We have also been doing a study buddy workshop to help young people catch up on the schoolwork that they have missed out on, we were lucky to have support from professional teachers after the first lockdown. Through the resident dance group Little Scorpions we were able to offer dance classes for young people that need to escape the confinement of living in a small environment – some of these children have underlying educational and emotional needs.
We have taken our Parents Voice intervention project online, providing zoom sessions and one to one support for parents and carers.
Finally, we thought that children needed a Christmas and we had the best Santa’s socially distanced event where over 300 young people received presents – thanks to ELBA for their continued support.
What are your plans for the nearest future?
My plans for the future are to focus on the criminal justice system, the revolving door for most of our young people that go into the juvenile system – then when they get to 18 they are given a long prison sentence, rather than support and rehabilitation. I feel this situation can be prevented, however again it needs consistent and substantial funding.
My dream is to own a big house in the country and take those young people aged 13 plus there and give them a family environment away from their present environment; change their lives by supporting emotional and educational needs and helping to restore positive mindsets to those who feel there isn’t much they can offer.
Each child and young person I have had the pleasure to work with has the potential to fulfill their dreams – they just lose their way – and a Crib house would allow that intense work – I feel this can be done. As you know, some young people will have social workers who change monthly, schools who socially exclude them and a proportion of society that they feel gives up on them. Not on my watch!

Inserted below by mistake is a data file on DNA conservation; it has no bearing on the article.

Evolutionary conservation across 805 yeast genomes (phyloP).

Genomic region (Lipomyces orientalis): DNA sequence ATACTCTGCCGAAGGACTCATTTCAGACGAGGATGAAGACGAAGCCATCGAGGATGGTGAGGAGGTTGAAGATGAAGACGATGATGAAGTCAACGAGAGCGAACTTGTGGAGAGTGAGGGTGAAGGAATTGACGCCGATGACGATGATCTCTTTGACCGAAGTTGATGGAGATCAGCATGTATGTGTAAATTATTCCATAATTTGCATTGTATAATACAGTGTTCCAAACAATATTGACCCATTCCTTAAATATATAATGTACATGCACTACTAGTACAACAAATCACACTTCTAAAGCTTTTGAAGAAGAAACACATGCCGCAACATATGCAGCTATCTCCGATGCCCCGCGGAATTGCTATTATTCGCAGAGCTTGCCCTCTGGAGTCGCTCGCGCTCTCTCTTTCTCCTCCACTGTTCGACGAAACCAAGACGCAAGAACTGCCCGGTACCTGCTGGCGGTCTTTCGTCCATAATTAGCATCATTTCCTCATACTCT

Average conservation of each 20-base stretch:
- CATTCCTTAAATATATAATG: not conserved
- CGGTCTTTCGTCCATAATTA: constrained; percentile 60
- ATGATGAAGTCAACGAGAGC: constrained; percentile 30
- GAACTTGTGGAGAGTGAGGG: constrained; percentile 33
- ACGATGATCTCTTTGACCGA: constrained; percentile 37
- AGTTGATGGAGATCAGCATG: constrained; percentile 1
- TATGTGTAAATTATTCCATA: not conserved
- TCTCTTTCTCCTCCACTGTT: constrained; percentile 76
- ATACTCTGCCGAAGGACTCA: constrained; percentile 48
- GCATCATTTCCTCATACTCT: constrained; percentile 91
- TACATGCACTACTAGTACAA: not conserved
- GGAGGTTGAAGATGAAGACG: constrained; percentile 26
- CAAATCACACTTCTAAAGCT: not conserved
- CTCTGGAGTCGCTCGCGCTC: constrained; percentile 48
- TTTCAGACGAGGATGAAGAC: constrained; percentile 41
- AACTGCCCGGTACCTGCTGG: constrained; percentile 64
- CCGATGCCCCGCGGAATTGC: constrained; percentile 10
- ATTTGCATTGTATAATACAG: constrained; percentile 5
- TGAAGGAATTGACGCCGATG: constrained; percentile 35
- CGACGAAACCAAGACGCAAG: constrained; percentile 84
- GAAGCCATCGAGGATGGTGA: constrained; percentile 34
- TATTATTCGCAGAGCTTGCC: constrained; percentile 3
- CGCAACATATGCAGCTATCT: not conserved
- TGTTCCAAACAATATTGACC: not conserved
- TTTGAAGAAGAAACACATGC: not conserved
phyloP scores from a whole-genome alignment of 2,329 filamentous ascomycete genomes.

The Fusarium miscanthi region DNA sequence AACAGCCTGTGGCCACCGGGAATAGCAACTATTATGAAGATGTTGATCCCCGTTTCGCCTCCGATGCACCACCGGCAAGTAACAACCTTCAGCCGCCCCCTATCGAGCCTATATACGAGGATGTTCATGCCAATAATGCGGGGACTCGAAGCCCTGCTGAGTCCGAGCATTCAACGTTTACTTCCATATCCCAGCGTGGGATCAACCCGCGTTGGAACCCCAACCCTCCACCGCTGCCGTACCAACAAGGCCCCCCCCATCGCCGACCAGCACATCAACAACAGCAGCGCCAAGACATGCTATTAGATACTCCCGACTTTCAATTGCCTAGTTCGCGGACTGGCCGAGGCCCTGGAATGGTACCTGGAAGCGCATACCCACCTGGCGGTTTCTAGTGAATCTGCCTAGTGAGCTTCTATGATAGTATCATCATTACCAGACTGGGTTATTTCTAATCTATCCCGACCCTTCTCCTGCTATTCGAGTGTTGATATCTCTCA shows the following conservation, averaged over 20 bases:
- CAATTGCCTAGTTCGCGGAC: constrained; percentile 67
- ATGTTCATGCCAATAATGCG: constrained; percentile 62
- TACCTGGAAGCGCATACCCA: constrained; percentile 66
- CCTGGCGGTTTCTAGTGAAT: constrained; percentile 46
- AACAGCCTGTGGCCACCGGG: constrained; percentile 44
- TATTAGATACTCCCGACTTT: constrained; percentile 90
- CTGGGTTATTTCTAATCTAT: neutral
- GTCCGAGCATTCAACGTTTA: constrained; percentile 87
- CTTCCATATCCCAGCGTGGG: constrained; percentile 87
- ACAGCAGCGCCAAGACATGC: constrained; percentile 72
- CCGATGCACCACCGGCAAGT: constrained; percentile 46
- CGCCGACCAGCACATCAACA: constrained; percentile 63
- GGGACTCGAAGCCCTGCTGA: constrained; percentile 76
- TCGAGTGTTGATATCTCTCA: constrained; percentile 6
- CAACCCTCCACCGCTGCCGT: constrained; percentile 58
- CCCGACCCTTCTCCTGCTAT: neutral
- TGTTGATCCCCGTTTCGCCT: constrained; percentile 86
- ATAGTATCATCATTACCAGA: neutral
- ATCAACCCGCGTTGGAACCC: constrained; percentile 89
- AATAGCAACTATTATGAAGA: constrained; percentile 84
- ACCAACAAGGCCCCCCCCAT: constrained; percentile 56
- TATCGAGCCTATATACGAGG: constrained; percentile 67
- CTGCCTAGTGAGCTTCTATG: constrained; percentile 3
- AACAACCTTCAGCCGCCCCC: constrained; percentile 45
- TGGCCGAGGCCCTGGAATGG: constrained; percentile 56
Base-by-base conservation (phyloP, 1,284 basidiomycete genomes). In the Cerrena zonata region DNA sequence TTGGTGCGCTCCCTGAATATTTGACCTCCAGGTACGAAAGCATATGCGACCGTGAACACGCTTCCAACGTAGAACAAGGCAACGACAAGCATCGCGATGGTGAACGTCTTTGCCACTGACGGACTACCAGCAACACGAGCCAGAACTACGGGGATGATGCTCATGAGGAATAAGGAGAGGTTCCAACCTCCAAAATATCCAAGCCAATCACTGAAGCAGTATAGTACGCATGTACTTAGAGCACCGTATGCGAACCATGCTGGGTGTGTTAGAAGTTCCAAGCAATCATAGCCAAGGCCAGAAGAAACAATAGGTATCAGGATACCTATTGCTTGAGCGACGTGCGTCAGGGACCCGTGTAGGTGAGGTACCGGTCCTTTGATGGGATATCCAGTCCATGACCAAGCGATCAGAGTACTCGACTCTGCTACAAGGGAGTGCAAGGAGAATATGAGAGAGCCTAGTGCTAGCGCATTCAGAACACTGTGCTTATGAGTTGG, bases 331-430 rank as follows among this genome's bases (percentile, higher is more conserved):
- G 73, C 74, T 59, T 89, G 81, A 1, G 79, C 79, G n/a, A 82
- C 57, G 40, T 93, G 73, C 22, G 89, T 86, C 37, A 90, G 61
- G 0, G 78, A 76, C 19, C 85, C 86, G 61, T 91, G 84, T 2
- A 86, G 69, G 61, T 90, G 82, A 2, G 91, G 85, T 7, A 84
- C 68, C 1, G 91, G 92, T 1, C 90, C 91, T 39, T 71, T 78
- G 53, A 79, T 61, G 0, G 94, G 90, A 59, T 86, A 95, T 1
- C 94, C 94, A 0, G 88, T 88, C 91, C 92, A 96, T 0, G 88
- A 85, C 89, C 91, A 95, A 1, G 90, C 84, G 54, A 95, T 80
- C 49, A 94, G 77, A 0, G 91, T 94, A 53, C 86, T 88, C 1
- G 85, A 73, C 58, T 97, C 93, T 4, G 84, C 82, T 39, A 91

I also aim to train up young people to run our Trading Places workshops, building on and improving relationships between the police and young people. This has been my passion for 20 years and it worked really well between 2000-2011, but then a lack of funding put a halt to all that.
In the community’s best interest, we need to really create change and build bridges. Although we have been doing most of our workshops without funding or on very small pots, we need significant funding as we already have the backing of the police. This would help to bring more young people onboard.
We also want to move forward with Parents Voice – creating more parent champions – making them believe in themselves and believing that as a community we can create change.
Lastly – we want and need to develop a Crib in an area such as Clacton on Sea that has seen an influx of deprivation and youth concerns as the issues in London have been moved to surrounding areas; these areas struggle to cope with the ever changing dynamics of inner city youth.
Is there anything else you’d like to share?
Thank you again to all those that have believed in me and in The Crib and remember that our work is always recognised by our community.
When I drop the baton, my hope is for those young people I have worked with to hold the baton and continue the work.